- Author: Kathy Keatley Garvey
Call it serendipity. Call it a major collaborative effort. Call it a keen eye for science.
Whatever you call it, research that sprang from studies on insect pest control in the Bruce Hammock lab at the
We all know of people suffering from heart failure, which occurs when the heart can’t pump enough blood throughout the body. The condition affects 5 million people in the
The research in the laboratories of cardiologist and cell biologist Nipavan Chiamvimonvat, Department of Cardiovascular Medicine, UC Davis School of Medicine, and entomologist Bruce Hammock, Department of Entomology, showed that the new class of drugs reduces heart swelling in rat models with heart failure.
“This holds promise to treat heart failure and other cardiovascular as well as kidney problems,” said nephrology professor Robert Weiss, Department of Internal Medicine.
Similar compounds are now in clinical trials.
"The study of rat models showed that heart failure is driven by high angiotensin associated with high blood pressure, artery disease and some kidney disease,” Hammock said. “When that occurs, a key enzyme called soluble epoxide hydrolase is increased."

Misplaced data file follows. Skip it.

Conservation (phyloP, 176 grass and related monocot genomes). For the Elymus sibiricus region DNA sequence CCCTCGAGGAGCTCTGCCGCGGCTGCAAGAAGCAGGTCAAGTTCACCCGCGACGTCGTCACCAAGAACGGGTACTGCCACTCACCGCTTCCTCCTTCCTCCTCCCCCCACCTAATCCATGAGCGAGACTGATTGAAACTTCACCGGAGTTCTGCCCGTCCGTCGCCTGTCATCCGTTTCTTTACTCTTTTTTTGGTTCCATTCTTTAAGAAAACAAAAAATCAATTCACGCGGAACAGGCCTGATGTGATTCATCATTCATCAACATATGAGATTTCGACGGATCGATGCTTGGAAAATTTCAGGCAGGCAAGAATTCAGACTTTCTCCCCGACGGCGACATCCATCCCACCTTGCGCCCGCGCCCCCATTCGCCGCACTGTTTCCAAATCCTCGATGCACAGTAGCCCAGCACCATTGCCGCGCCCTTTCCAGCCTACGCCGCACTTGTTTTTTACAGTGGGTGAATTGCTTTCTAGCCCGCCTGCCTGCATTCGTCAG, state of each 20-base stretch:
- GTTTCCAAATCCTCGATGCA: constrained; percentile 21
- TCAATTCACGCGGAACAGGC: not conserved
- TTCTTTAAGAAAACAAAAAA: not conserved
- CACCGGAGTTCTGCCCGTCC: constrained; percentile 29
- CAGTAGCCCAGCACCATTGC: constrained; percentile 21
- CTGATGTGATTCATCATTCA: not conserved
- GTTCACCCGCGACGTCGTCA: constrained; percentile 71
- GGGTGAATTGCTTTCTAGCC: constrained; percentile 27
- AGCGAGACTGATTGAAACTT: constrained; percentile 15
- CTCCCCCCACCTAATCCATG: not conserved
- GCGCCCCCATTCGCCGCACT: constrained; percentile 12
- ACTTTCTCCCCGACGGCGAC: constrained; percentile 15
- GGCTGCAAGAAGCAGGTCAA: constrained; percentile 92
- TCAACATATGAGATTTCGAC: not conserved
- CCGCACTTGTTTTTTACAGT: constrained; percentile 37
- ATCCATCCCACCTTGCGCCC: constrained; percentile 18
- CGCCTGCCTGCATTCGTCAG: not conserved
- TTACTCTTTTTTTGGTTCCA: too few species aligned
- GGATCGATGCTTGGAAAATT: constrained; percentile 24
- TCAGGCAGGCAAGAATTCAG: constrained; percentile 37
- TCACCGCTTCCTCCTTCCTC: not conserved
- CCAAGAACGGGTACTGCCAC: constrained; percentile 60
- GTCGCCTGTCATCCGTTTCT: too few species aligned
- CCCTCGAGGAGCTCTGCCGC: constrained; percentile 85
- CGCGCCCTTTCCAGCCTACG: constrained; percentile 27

The 11-member research team showed they could inhibit the enzyme with a drug made by Paul Jones, a former postgraduate researcher at UC Davis. The swelling and ultimate failure of the heart is blocked and reversed, Hammock said.
“Interestingly, the increase in heart size associated with extreme exercise does not increase levels of the epoxide hydrolase, and exercise induced heart enlargement fortunately is not blocked by the drug.”
This research follows earlier studies reported from the Chiamvimonvat laboratory on cardiac hypertrophy. The two UC Davis laboratories collaborated with the laboratories of John Shyy at UC Riverside and Yi Zhu, Cardiovascular Sciences,
The paper, “Soluble Epoxide Hydrolase Plays an Essential Role in Angiotensin II-Induced Cardiac Hypertrophy,” is online.
This is definitely a significant discovery that could result in saving scores of lives. And to think it all started with the Hammock lab discovering an enzyme inhibitor that regulates insect larvae development.